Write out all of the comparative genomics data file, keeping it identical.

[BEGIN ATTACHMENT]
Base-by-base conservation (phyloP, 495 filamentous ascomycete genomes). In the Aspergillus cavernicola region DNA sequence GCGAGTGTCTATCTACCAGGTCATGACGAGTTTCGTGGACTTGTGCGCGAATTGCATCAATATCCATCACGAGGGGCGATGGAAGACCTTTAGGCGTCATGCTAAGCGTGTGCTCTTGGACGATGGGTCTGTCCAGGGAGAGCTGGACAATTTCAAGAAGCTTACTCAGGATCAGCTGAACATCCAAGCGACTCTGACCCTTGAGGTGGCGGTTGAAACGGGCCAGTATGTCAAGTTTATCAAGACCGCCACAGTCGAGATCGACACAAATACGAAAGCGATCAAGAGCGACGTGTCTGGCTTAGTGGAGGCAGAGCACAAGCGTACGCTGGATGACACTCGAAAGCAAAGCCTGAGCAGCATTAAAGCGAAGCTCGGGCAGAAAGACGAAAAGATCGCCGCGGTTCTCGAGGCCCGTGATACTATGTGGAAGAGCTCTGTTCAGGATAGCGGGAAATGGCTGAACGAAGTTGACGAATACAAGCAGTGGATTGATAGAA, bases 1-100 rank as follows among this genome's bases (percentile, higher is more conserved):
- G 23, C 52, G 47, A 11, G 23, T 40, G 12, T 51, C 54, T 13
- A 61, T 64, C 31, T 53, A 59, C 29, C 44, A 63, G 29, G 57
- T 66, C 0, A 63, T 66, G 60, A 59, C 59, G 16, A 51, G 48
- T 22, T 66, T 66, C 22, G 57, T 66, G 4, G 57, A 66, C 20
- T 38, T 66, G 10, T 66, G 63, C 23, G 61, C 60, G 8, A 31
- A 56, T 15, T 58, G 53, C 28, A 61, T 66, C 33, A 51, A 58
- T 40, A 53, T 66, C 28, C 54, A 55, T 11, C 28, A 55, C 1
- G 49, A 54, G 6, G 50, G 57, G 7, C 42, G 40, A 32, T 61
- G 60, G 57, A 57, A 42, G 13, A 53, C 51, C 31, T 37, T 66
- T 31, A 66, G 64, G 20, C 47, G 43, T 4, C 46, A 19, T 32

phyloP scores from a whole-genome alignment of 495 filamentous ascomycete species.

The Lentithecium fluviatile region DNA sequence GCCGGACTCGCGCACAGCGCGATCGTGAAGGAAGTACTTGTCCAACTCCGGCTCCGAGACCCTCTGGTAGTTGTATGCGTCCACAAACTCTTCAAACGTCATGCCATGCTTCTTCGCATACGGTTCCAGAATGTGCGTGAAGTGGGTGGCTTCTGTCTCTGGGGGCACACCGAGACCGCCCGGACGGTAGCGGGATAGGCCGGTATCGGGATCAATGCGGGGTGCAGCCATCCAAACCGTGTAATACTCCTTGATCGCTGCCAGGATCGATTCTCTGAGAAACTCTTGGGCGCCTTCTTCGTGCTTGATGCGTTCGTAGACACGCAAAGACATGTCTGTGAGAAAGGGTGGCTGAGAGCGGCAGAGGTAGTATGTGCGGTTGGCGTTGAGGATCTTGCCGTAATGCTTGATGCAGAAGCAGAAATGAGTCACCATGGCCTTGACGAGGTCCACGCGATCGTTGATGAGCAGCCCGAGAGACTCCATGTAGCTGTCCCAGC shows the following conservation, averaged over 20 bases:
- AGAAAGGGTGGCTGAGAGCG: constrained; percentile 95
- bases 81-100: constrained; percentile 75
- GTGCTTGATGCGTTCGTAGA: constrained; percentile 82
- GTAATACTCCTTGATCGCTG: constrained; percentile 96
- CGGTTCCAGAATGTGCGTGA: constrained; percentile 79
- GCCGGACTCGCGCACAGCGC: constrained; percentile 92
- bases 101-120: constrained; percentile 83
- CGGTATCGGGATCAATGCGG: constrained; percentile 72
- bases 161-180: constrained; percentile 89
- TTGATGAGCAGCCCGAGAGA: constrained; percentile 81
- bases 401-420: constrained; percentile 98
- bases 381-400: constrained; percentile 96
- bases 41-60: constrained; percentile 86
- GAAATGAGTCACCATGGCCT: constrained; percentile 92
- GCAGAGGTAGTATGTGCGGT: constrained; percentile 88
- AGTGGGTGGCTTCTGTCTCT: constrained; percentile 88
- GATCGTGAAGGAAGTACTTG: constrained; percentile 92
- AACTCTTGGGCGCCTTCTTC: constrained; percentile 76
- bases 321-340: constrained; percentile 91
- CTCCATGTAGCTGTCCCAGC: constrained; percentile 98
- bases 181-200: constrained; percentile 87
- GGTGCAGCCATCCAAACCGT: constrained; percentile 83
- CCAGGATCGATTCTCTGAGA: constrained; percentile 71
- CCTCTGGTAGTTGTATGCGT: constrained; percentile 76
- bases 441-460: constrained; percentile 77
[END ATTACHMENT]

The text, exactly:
Base-by-base conservation (phyloP, 495 filamentous ascomycete genomes). In the Aspergillus cavernicola region DNA sequence GCGAGTGTCTATCTACCAGGTCATGACGAGTTTCGTGGACTTGTGCGCGAATTGCATCAATATCCATCACGAGGGGCGATGGAAGACCTTTAGGCGTCATGCTAAGCGTGTGCTCTTGGACGATGGGTCTGTCCAGGGAGAGCTGGACAATTTCAAGAAGCTTACTCAGGATCAGCTGAACATCCAAGCGACTCTGACCCTTGAGGTGGCGGTTGAAACGGGCCAGTATGTCAAGTTTATCAAGACCGCCACAGTCGAGATCGACACAAATACGAAAGCGATCAAGAGCGACGTGTCTGGCTTAGTGGAGGCAGAGCACAAGCGTACGCTGGATGACACTCGAAAGCAAAGCCTGAGCAGCATTAAAGCGAAGCTCGGGCAGAAAGACGAAAAGATCGCCGCGGTTCTCGAGGCCCGTGATACTATGTGGAAGAGCTCTGTTCAGGATAGCGGGAAATGGCTGAACGAAGTTGACGAATACAAGCAGTGGATTGATAGAA, bases 1-100 rank as follows among this genome's bases (percentile, higher is more conserved):
- G 23, C 52, G 47, A 11, G 23, T 40, G 12, T 51, C 54, T 13
- A 61, T 64, C 31, T 53, A 59, C 29, C 44, A 63, G 29, G 57
- T 66, C 0, A 63, T 66, G 60, A 59, C 59, G 16, A 51, G 48
- T 22, T 66, T 66, C 22, G 57, T 66, G 4, G 57, A 66, C 20
- T 38, T 66, G 10, T 66, G 63, C 23, G 61, C 60, G 8, A 31
- A 56, T 15, T 58, G 53, C 28, A 61, T 66, C 33, A 51, A 58
- T 40, A 53, T 66, C 28, C 54, A 55, T 11, C 28, A 55, C 1
- G 49, A 54, G 6, G 50, G 57, G 7, C 42, G 40, A 32, T 61
- G 60, G 57, A 57, A 42, G 13, A 53, C 51, C 31, T 37, T 66
- T 31, A 66, G 64, G 20, C 47, G 43, T 4, C 46, A 19, T 32

phyloP scores from a whole-genome alignment of 495 filamentous ascomycete species.

The Lentithecium fluviatile region DNA sequence GCCGGACTCGCGCACAGCGCGATCGTGAAGGAAGTACTTGTCCAACTCCGGCTCCGAGACCCTCTGGTAGTTGTATGCGTCCACAAACTCTTCAAACGTCATGCCATGCTTCTTCGCATACGGTTCCAGAATGTGCGTGAAGTGGGTGGCTTCTGTCTCTGGGGGCACACCGAGACCGCCCGGACGGTAGCGGGATAGGCCGGTATCGGGATCAATGCGGGGTGCAGCCATCCAAACCGTGTAATACTCCTTGATCGCTGCCAGGATCGATTCTCTGAGAAACTCTTGGGCGCCTTCTTCGTGCTTGATGCGTTCGTAGACACGCAAAGACATGTCTGTGAGAAAGGGTGGCTGAGAGCGGCAGAGGTAGTATGTGCGGTTGGCGTTGAGGATCTTGCCGTAATGCTTGATGCAGAAGCAGAAATGAGTCACCATGGCCTTGACGAGGTCCACGCGATCGTTGATGAGCAGCCCGAGAGACTCCATGTAGCTGTCCCAGC shows the following conservation, averaged over 20 bases:
- AGAAAGGGTGGCTGAGAGCG: constrained; percentile 95
- bases 81-100: constrained; percentile 75
- GTGCTTGATGCGTTCGTAGA: constrained; percentile 82
- GTAATACTCCTTGATCGCTG: constrained; percentile 96
- CGGTTCCAGAATGTGCGTGA: constrained; percentile 79
- GCCGGACTCGCGCACAGCGC: constrained; percentile 92
- bases 101-120: constrained; percentile 83
- CGGTATCGGGATCAATGCGG: constrained; percentile 72
- bases 161-180: constrained; percentile 89
- TTGATGAGCAGCCCGAGAGA: constrained; percentile 81
- bases 401-420: constrained; percentile 98
- bases 381-400: constrained; percentile 96
- bases 41-60: constrained; percentile 86
- GAAATGAGTCACCATGGCCT: constrained; percentile 92
- GCAGAGGTAGTATGTGCGGT: constrained; percentile 88
- AGTGGGTGGCTTCTGTCTCT: constrained; percentile 88
- GATCGTGAAGGAAGTACTTG: constrained; percentile 92
- AACTCTTGGGCGCCTTCTTC: constrained; percentile 76
- bases 321-340: constrained; percentile 91
- CTCCATGTAGCTGTCCCAGC: constrained; percentile 98
- bases 181-200: constrained; percentile 87
- GGTGCAGCCATCCAAACCGT: constrained; percentile 83
- CCAGGATCGATTCTCTGAGA: constrained; percentile 71
- CCTCTGGTAGTTGTATGCGT: constrained; percentile 76
- bases 441-460: constrained; percentile 77